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Journal of the Bahamas Historical Society, Volume 16 (October 1994)

by Peter T. Dalleo

For centuries, Bahamians have interacted with and influenced the inhabitants of the Florida Keys. This paper briefly explores some of the early connections between The Bahamas and the keys and describes Bahamian contributions to the beginning of the salt industry in Key West. In the 1820s and 1830s American businessmen interested in developing natural salt ponds recognized the importance of Bahamian expertise. They visited the Bahamas, studied the salt industry there, and imported Bahamian knowledge and technology to begin their own enterprise. Appended to the paper is an anonymous newspaper account1 of a visit to the Bahamas in 1829 that provides excellent information about the Bahamian solar evaporation system used on Rum Key and by extension, Exuma, Long Island, and Rose Island.2 It also offers some comparative notes on the salt industry in Massachusetts.

New England entrepreneurs who fished the Keys constantly looked for new sources of income. For example, fishing vessels from Southern Connecticut often supplemented their regular work by wrecking. An extract from the journal of the sloop Gallant about a wrecked vessel is revelatory:

She proved to be the Schooner Ceres of Norfolk Capt Brown loaded with flour and hams. We carried out anchors and tried to get her off when we could not and went to onloading of her and landing the cargo we soon found she had bilged and began to throw overboard but it all drove on shore. At 5 pm we had landed all her cargo and took everything out of her and part of the smacks crews staid [sic] on shore all night.3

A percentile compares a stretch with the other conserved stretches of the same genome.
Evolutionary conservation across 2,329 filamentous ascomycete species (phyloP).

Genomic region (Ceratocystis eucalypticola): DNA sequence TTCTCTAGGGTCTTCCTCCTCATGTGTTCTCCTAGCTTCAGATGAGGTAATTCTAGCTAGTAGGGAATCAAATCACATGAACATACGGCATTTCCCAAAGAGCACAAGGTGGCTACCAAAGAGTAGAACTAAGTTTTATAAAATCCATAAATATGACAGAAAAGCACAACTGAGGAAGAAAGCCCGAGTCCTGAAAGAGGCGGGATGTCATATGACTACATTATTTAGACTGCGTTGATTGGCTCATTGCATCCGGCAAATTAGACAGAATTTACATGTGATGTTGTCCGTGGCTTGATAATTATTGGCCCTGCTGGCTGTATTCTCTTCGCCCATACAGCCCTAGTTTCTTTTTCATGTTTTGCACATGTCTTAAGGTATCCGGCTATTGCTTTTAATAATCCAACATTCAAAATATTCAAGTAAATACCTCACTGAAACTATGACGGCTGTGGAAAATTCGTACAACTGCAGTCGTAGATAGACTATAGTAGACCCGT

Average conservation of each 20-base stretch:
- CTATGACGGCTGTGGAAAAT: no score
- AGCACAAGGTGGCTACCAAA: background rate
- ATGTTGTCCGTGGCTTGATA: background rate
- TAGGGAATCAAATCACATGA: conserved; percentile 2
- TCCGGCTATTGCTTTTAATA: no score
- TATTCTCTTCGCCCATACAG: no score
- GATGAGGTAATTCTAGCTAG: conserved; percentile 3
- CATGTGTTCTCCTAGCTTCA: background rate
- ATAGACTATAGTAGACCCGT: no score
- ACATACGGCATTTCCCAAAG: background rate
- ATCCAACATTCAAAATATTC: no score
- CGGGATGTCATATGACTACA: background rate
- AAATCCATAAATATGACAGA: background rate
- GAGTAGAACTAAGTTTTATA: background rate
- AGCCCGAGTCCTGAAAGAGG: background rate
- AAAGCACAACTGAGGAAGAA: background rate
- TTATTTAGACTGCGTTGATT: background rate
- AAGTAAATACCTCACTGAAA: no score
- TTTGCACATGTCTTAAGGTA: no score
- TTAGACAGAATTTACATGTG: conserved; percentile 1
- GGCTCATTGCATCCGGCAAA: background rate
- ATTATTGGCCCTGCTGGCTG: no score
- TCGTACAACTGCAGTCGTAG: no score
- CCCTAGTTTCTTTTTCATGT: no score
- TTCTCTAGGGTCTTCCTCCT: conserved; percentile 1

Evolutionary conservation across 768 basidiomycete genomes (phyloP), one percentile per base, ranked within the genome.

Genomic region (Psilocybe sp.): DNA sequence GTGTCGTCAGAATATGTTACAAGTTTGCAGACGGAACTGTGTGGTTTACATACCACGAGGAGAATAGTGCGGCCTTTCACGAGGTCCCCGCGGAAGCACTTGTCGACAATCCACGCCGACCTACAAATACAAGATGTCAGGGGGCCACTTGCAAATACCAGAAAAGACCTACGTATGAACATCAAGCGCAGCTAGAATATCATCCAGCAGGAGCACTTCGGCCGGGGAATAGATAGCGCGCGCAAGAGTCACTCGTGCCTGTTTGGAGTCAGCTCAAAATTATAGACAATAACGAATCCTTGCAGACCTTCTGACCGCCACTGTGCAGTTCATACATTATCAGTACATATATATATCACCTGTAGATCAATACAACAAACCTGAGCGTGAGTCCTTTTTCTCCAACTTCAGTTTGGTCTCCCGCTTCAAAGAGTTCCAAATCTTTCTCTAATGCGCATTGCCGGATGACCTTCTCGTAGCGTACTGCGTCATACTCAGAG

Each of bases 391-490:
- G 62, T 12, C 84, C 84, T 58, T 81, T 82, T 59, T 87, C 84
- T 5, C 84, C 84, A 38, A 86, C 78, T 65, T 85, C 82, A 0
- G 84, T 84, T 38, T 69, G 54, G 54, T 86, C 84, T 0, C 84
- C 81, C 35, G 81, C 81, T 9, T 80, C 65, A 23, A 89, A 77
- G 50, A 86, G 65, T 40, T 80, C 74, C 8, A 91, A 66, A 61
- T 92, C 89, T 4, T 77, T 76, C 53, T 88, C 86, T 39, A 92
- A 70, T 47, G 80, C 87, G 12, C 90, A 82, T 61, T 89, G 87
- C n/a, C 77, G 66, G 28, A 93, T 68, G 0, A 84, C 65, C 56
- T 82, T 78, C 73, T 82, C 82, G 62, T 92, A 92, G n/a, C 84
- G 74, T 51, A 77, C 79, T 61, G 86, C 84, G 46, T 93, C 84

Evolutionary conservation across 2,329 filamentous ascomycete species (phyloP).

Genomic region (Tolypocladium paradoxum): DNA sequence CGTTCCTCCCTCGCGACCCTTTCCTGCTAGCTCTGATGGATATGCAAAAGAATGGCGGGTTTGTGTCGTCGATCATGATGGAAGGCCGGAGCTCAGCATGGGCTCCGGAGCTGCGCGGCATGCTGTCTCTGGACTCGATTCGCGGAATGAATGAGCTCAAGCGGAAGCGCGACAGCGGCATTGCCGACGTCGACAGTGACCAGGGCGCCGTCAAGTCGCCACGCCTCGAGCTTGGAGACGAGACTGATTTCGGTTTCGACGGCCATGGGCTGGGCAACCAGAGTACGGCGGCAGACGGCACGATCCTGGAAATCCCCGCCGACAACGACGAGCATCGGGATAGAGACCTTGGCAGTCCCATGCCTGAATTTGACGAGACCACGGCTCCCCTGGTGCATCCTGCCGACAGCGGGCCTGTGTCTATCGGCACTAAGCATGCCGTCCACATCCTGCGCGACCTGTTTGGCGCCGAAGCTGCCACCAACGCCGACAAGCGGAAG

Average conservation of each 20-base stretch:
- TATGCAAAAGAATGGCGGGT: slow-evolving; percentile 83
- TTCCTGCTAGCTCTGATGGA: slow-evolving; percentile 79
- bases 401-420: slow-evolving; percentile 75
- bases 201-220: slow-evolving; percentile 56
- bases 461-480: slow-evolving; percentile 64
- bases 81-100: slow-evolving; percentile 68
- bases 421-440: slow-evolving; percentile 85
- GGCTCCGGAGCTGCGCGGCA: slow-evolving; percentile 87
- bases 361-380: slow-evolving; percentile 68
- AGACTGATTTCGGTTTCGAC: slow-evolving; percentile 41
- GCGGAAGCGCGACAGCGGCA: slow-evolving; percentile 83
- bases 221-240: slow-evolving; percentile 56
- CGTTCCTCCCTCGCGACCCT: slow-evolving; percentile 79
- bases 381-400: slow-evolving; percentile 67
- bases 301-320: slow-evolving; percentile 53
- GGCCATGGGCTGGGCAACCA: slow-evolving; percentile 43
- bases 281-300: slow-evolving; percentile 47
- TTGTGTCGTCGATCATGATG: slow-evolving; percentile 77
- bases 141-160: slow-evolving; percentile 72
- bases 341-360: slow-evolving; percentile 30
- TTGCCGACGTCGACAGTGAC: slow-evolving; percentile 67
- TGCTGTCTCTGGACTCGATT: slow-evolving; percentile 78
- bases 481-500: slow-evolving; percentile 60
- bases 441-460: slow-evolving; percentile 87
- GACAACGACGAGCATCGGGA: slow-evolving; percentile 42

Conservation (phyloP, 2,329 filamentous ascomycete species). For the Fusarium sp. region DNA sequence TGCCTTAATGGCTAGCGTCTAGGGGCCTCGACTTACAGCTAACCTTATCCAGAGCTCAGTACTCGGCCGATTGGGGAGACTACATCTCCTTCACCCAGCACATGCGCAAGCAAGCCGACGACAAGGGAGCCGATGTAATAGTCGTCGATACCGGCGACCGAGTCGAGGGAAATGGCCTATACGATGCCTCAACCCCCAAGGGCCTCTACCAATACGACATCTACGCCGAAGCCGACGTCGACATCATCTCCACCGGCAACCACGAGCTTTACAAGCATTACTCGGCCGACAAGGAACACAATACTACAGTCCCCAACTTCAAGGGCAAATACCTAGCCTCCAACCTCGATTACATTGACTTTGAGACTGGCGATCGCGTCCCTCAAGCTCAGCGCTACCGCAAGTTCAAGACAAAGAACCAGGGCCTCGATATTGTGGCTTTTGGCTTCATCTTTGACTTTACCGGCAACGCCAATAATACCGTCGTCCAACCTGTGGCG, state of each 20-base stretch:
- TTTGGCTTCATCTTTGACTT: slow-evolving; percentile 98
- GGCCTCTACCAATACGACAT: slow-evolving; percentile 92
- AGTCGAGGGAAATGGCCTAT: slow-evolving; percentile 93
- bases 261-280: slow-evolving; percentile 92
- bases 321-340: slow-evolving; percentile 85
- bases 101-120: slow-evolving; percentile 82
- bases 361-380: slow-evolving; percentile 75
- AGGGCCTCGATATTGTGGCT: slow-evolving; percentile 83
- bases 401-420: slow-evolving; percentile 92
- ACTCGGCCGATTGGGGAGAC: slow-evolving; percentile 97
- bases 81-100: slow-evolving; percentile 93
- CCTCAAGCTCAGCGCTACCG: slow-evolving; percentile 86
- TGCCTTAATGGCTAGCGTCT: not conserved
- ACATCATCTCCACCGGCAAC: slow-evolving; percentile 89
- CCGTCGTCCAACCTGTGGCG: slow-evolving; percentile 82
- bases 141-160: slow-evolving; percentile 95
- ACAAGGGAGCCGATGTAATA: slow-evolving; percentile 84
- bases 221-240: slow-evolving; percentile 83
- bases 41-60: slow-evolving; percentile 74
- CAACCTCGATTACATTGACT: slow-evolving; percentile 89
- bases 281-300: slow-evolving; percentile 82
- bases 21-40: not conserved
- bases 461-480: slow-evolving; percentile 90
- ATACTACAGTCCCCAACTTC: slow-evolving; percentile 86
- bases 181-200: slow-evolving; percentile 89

Some such as the Mallory family of Mystic, Connecticut opened a commercial branch in Key West and became prominent merchants there. Others from Massachusetts, investigated the potential of salt production,4 possibly because of that product's success in their home state or in the neighboring Bahamas. Griffith Roberts, a Key West store owner in the 1820s, explained:

While he resided on said island, many persons visited it from the Bahamas islands, and elsewhere, who were said to be practical salt-makers, who frequently said, that the salt ponds were of the same character of those of the Bahamas, and that there was no doubt very large quantities of salt could be made from them.5

The natural advantages of Key West - access to salt water, a dry climate with plenty of sunshine -increased speculation about the birth of a salt industry. A visitor described what he found: "In the course of our walk, we observed a number of cavities in the rocks along the shore bordering on salt ponds, filled with salt. These cavities have been overflown by high tides, and the water remaining, has been evaporated."6 Another observed noted that the salt water ponds were especially saline: "Here where the water contains 1/3 more salt - the evaporation is at least twice as rapid and the season comprises nearly the whole year.7

One of earliest businessmen, William Adee Whitehead, sought to capitalize on the situation. He spoke of potential production levels of 60,000 bushels.8 Whitehead never entered production, but set the stage for later development. As it was, he faced enough difficulty raising money for the project:.


If you are interested in the full text of the article, you may order this issue of our Journal for B$5.00 plus s&h by contacting the society.


  1. Key West Register, 5 March 1829.
  2. For more information about salt-raking in the Bahamas, see Peter T. Dalleo, "Making Pickle": Salt raking in the Bahamas in the Nineteenth Century," Association of Caribbean Historians, 1992, Nassau, The Bahamas.
  3. William Peterson to Captain L. Dean, October 31, 1986, Florida Collection, Hadley Memorial Library, Islamorada, Florida.
  4. Rember W. Patrick. "William Adee Whitehead's Description of Key West, "Tequesta, v. 12 (1952), pp. 68 and 72-73.
  5. Patrick, p. 68.